“I’m getting too old for this stuff”: The conceptual structure of tattoo aesthetics

In the early 20th century, the American artist Edward Burroughs expressed a new concept in art with his series of seminal photographs known as The Expanded Eye. The photographs featured the eyes of what appeared to be a group of elderly individuals with prominent tattoos covering their entire faces. Many found this photo series to be jarring, since it contradicted the concept that art should reflect the artist’s contemporary sensibilities. Instead, Burroughs’ photos seemed to suggest that a person’s artwork should remain static throughout his life. Essentially, tattoo enthusiasts believed that their body art should represent the way they looked when they were younger- not decades later.

When choosing a tattoo design for your body, consider how you want your personal aesthetics to appear to others. For example, there are many ideas for a traditional Japanese kanji tattoo. This type of tattoo is often used in Japanese traditional arts and can represent different ideas such as strength, family or death. To choose an artistic expression that suits your needs, consider the meaning behind your decision. For instance, if you choose to include the deathly terror of an owl with razor-like teeth on your shoulder, you may have chosen an artistic expression that conveyed strength while conveying a message you wanted to project.

Tattoos are considered art because they help individuals express themselves in unique and personal ways. Over time, people change and grow; hence, their body art should adapt too- ideally reflecting the way he currently looks and feels about life. A 40-year-old man who once thought he looked young may now realize that he no longer wants to appear youthful in his tattoos. He will either revise his old designs or avoid getting any new ones at all. As people age, their tattoos should reflect this change in demeanor by becoming more subdued or symbolic of their inner strengths rather than their outer ones.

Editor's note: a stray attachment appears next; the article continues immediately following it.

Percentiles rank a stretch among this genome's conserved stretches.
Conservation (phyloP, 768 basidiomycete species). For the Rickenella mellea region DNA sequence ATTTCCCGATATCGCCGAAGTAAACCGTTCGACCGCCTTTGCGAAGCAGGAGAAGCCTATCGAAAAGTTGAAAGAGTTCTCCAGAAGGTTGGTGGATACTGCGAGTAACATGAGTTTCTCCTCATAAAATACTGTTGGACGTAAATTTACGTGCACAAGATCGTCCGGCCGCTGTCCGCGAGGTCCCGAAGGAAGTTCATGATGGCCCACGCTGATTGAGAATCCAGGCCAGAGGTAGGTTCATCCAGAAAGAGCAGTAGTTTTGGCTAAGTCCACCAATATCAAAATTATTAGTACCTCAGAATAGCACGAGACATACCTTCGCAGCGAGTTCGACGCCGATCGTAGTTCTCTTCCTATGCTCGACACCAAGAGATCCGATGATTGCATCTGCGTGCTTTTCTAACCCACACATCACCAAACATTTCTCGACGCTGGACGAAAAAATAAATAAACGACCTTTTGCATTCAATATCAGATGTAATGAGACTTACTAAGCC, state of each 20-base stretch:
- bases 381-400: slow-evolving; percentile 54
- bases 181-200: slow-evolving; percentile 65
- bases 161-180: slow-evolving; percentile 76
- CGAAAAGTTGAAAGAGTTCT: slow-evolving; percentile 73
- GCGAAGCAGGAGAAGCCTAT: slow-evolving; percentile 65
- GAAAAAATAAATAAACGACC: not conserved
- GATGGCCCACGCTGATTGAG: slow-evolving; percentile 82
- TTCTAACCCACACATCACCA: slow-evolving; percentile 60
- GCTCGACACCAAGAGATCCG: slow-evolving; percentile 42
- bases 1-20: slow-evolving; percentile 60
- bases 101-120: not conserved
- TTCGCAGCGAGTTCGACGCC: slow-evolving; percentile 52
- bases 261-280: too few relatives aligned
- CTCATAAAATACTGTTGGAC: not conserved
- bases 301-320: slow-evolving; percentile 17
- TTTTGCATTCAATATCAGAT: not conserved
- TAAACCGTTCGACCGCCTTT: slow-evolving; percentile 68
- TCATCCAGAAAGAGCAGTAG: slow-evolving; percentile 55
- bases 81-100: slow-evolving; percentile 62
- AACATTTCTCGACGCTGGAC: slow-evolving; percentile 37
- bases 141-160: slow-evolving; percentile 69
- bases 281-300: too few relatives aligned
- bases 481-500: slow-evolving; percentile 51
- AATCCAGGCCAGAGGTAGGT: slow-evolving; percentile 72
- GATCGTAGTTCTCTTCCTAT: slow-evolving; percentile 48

While certain people find it empowering to have permanently visible evidence of their past tastes and beliefs, others avoid getting tattoos for this reason. Children and teens often self-conceptualize by comparing themselves to other people of the same age group. Having visible body art gives them a way to look at other young people and feel inferior or more powerful through choosing one expression over another. In this way, tattoos help shape an individual’s sense of self through aesthetic choice- but people need to be aware that tattoo aesthetics shift over time and that new designs will convey different ideas about how they look and feel about life.

A tattoo enthusiast’s body art should reflect his personal tastes- ideally reflecting the way he currently looks and feels about life. Since tattoos are meant to last a lifetime, artists will continue creating new designs as long as humans do; there is no end to human creativity. While some choose to have one specific aesthetic embodied on their bodies forevermore, others like Burroughs choose not to get any new designs at all. Ultimately, when choosing an artistic expression for one’s body, one should think about what those around him will think and how it will impact his sense of self.

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